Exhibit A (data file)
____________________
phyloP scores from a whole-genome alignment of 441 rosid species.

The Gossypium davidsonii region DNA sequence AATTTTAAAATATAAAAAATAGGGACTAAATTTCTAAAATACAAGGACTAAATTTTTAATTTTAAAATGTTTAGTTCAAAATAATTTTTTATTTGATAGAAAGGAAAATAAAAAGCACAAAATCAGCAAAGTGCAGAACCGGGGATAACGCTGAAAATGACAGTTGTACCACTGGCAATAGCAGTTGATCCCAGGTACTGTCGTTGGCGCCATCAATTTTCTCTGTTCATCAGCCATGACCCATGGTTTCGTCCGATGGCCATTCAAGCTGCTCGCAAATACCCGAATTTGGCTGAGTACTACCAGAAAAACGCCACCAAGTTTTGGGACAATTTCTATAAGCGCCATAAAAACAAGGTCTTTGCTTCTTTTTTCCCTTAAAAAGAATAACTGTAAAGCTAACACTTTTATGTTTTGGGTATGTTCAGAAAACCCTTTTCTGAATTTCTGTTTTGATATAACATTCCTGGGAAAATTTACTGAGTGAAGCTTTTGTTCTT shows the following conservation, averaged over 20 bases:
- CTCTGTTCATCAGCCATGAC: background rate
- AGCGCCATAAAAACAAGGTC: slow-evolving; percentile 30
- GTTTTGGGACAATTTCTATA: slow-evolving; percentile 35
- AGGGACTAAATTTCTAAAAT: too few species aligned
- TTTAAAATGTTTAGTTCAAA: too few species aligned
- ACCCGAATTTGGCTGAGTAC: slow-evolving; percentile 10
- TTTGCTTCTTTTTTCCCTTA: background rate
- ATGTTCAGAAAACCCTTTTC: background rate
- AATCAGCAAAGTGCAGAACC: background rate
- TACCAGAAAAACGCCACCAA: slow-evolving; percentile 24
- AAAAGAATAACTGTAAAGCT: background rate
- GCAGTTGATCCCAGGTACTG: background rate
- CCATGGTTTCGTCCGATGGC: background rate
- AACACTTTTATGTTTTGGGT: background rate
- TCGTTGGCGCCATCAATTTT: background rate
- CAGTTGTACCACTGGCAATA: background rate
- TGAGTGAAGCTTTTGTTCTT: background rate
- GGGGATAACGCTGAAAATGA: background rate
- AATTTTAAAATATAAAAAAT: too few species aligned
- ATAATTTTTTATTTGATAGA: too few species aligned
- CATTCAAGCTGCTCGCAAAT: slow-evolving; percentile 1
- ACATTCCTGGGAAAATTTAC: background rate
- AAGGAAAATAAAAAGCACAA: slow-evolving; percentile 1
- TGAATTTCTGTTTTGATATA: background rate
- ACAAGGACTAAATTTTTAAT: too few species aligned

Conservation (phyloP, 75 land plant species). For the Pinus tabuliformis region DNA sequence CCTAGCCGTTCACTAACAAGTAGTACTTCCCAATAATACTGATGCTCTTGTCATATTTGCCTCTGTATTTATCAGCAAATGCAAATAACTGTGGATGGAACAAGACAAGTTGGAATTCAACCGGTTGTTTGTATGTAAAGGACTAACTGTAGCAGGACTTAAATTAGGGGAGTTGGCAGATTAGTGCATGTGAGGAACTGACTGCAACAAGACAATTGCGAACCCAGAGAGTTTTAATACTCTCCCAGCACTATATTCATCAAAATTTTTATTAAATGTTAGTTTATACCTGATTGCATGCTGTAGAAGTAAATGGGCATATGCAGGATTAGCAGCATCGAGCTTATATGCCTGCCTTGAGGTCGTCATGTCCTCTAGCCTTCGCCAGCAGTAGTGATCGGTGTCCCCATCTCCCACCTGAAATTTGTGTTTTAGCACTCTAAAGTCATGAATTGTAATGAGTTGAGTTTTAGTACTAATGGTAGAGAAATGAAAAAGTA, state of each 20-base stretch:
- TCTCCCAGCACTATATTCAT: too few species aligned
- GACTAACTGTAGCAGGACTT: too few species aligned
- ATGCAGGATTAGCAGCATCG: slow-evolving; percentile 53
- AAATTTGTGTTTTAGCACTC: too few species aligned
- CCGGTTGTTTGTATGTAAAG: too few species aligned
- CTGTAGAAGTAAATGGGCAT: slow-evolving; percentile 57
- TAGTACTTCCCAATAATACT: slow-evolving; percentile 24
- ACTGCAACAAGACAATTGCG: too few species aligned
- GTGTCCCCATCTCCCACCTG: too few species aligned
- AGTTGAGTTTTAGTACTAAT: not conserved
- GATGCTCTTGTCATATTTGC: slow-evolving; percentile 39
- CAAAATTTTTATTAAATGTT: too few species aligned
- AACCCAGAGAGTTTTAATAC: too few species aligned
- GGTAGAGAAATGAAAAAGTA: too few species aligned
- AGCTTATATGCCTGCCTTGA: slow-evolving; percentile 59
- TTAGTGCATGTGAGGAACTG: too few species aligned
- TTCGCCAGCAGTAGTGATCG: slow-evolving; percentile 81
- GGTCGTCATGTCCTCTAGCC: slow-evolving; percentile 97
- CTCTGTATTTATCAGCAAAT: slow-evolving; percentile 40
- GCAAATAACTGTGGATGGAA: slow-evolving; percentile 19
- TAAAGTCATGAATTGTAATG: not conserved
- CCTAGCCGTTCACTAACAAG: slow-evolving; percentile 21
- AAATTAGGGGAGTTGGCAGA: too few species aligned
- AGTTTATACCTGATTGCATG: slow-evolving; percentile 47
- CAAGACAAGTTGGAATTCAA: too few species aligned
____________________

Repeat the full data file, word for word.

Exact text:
phyloP scores from a whole-genome alignment of 441 rosid species.

The Gossypium davidsonii region DNA sequence AATTTTAAAATATAAAAAATAGGGACTAAATTTCTAAAATACAAGGACTAAATTTTTAATTTTAAAATGTTTAGTTCAAAATAATTTTTTATTTGATAGAAAGGAAAATAAAAAGCACAAAATCAGCAAAGTGCAGAACCGGGGATAACGCTGAAAATGACAGTTGTACCACTGGCAATAGCAGTTGATCCCAGGTACTGTCGTTGGCGCCATCAATTTTCTCTGTTCATCAGCCATGACCCATGGTTTCGTCCGATGGCCATTCAAGCTGCTCGCAAATACCCGAATTTGGCTGAGTACTACCAGAAAAACGCCACCAAGTTTTGGGACAATTTCTATAAGCGCCATAAAAACAAGGTCTTTGCTTCTTTTTTCCCTTAAAAAGAATAACTGTAAAGCTAACACTTTTATGTTTTGGGTATGTTCAGAAAACCCTTTTCTGAATTTCTGTTTTGATATAACATTCCTGGGAAAATTTACTGAGTGAAGCTTTTGTTCTT shows the following conservation, averaged over 20 bases:
- CTCTGTTCATCAGCCATGAC: background rate
- AGCGCCATAAAAACAAGGTC: slow-evolving; percentile 30
- GTTTTGGGACAATTTCTATA: slow-evolving; percentile 35
- AGGGACTAAATTTCTAAAAT: too few species aligned
- TTTAAAATGTTTAGTTCAAA: too few species aligned
- ACCCGAATTTGGCTGAGTAC: slow-evolving; percentile 10
- TTTGCTTCTTTTTTCCCTTA: background rate
- ATGTTCAGAAAACCCTTTTC: background rate
- AATCAGCAAAGTGCAGAACC: background rate
- TACCAGAAAAACGCCACCAA: slow-evolving; percentile 24
- AAAAGAATAACTGTAAAGCT: background rate
- GCAGTTGATCCCAGGTACTG: background rate
- CCATGGTTTCGTCCGATGGC: background rate
- AACACTTTTATGTTTTGGGT: background rate
- TCGTTGGCGCCATCAATTTT: background rate
- CAGTTGTACCACTGGCAATA: background rate
- TGAGTGAAGCTTTTGTTCTT: background rate
- GGGGATAACGCTGAAAATGA: background rate
- AATTTTAAAATATAAAAAAT: too few species aligned
- ATAATTTTTTATTTGATAGA: too few species aligned
- CATTCAAGCTGCTCGCAAAT: slow-evolving; percentile 1
- ACATTCCTGGGAAAATTTAC: background rate
- AAGGAAAATAAAAAGCACAA: slow-evolving; percentile 1
- TGAATTTCTGTTTTGATATA: background rate
- ACAAGGACTAAATTTTTAAT: too few species aligned

Conservation (phyloP, 75 land plant species). For the Pinus tabuliformis region DNA sequence CCTAGCCGTTCACTAACAAGTAGTACTTCCCAATAATACTGATGCTCTTGTCATATTTGCCTCTGTATTTATCAGCAAATGCAAATAACTGTGGATGGAACAAGACAAGTTGGAATTCAACCGGTTGTTTGTATGTAAAGGACTAACTGTAGCAGGACTTAAATTAGGGGAGTTGGCAGATTAGTGCATGTGAGGAACTGACTGCAACAAGACAATTGCGAACCCAGAGAGTTTTAATACTCTCCCAGCACTATATTCATCAAAATTTTTATTAAATGTTAGTTTATACCTGATTGCATGCTGTAGAAGTAAATGGGCATATGCAGGATTAGCAGCATCGAGCTTATATGCCTGCCTTGAGGTCGTCATGTCCTCTAGCCTTCGCCAGCAGTAGTGATCGGTGTCCCCATCTCCCACCTGAAATTTGTGTTTTAGCACTCTAAAGTCATGAATTGTAATGAGTTGAGTTTTAGTACTAATGGTAGAGAAATGAAAAAGTA, state of each 20-base stretch:
- TCTCCCAGCACTATATTCAT: too few species aligned
- GACTAACTGTAGCAGGACTT: too few species aligned
- ATGCAGGATTAGCAGCATCG: slow-evolving; percentile 53
- AAATTTGTGTTTTAGCACTC: too few species aligned
- CCGGTTGTTTGTATGTAAAG: too few species aligned
- CTGTAGAAGTAAATGGGCAT: slow-evolving; percentile 57
- TAGTACTTCCCAATAATACT: slow-evolving; percentile 24
- ACTGCAACAAGACAATTGCG: too few species aligned
- GTGTCCCCATCTCCCACCTG: too few species aligned
- AGTTGAGTTTTAGTACTAAT: not conserved
- GATGCTCTTGTCATATTTGC: slow-evolving; percentile 39
- CAAAATTTTTATTAAATGTT: too few species aligned
- AACCCAGAGAGTTTTAATAC: too few species aligned
- GGTAGAGAAATGAAAAAGTA: too few species aligned
- AGCTTATATGCCTGCCTTGA: slow-evolving; percentile 59
- TTAGTGCATGTGAGGAACTG: too few species aligned
- TTCGCCAGCAGTAGTGATCG: slow-evolving; percentile 81
- GGTCGTCATGTCCTCTAGCC: slow-evolving; percentile 97
- CTCTGTATTTATCAGCAAAT: slow-evolving; percentile 40
- GCAAATAACTGTGGATGGAA: slow-evolving; percentile 19
- TAAAGTCATGAATTGTAATG: not conserved
- CCTAGCCGTTCACTAACAAG: slow-evolving; percentile 21
- AAATTAGGGGAGTTGGCAGA: too few species aligned
- AGTTTATACCTGATTGCATG: slow-evolving; percentile 47
- CAAGACAAGTTGGAATTCAA: too few species aligned